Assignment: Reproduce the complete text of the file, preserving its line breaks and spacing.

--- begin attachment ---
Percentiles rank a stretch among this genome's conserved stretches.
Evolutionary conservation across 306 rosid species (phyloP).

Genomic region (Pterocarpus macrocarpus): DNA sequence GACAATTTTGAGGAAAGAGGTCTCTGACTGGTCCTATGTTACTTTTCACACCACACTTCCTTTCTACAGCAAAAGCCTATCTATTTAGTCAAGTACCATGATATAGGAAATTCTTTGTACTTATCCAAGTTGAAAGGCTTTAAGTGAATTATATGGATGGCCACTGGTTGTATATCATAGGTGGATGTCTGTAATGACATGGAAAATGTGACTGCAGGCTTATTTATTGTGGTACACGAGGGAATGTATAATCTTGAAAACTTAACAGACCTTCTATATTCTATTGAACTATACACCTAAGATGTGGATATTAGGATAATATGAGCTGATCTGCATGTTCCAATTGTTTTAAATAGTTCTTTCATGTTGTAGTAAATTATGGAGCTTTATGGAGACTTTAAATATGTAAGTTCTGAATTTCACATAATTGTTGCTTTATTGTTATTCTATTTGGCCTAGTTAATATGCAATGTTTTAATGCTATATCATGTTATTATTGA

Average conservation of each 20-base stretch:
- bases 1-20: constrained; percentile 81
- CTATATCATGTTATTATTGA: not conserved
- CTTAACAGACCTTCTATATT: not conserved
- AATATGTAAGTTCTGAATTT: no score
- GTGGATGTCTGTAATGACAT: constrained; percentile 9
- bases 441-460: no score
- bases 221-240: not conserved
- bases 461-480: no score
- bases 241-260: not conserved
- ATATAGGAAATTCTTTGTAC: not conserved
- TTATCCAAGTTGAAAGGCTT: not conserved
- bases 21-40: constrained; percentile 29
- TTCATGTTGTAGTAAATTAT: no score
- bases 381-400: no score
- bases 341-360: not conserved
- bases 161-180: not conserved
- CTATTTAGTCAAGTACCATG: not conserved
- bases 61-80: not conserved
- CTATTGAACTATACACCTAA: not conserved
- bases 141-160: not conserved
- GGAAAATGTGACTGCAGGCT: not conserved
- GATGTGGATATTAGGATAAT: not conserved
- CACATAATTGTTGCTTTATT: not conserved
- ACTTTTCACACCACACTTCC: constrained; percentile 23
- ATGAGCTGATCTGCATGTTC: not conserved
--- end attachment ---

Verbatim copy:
Percentiles rank a stretch among this genome's conserved stretches.
Evolutionary conservation across 306 rosid species (phyloP).

Genomic region (Pterocarpus macrocarpus): DNA sequence GACAATTTTGAGGAAAGAGGTCTCTGACTGGTCCTATGTTACTTTTCACACCACACTTCCTTTCTACAGCAAAAGCCTATCTATTTAGTCAAGTACCATGATATAGGAAATTCTTTGTACTTATCCAAGTTGAAAGGCTTTAAGTGAATTATATGGATGGCCACTGGTTGTATATCATAGGTGGATGTCTGTAATGACATGGAAAATGTGACTGCAGGCTTATTTATTGTGGTACACGAGGGAATGTATAATCTTGAAAACTTAACAGACCTTCTATATTCTATTGAACTATACACCTAAGATGTGGATATTAGGATAATATGAGCTGATCTGCATGTTCCAATTGTTTTAAATAGTTCTTTCATGTTGTAGTAAATTATGGAGCTTTATGGAGACTTTAAATATGTAAGTTCTGAATTTCACATAATTGTTGCTTTATTGTTATTCTATTTGGCCTAGTTAATATGCAATGTTTTAATGCTATATCATGTTATTATTGA

Average conservation of each 20-base stretch:
- bases 1-20: constrained; percentile 81
- CTATATCATGTTATTATTGA: not conserved
- CTTAACAGACCTTCTATATT: not conserved
- AATATGTAAGTTCTGAATTT: no score
- GTGGATGTCTGTAATGACAT: constrained; percentile 9
- bases 441-460: no score
- bases 221-240: not conserved
- bases 461-480: no score
- bases 241-260: not conserved
- ATATAGGAAATTCTTTGTAC: not conserved
- TTATCCAAGTTGAAAGGCTT: not conserved
- bases 21-40: constrained; percentile 29
- TTCATGTTGTAGTAAATTAT: no score
- bases 381-400: no score
- bases 341-360: not conserved
- bases 161-180: not conserved
- CTATTTAGTCAAGTACCATG: not conserved
- bases 61-80: not conserved
- CTATTGAACTATACACCTAA: not conserved
- bases 141-160: not conserved
- GGAAAATGTGACTGCAGGCT: not conserved
- GATGTGGATATTAGGATAAT: not conserved
- CACATAATTGTTGCTTTATT: not conserved
- ACTTTTCACACCACACTTCC: constrained; percentile 23
- ATGAGCTGATCTGCATGTTC: not conserved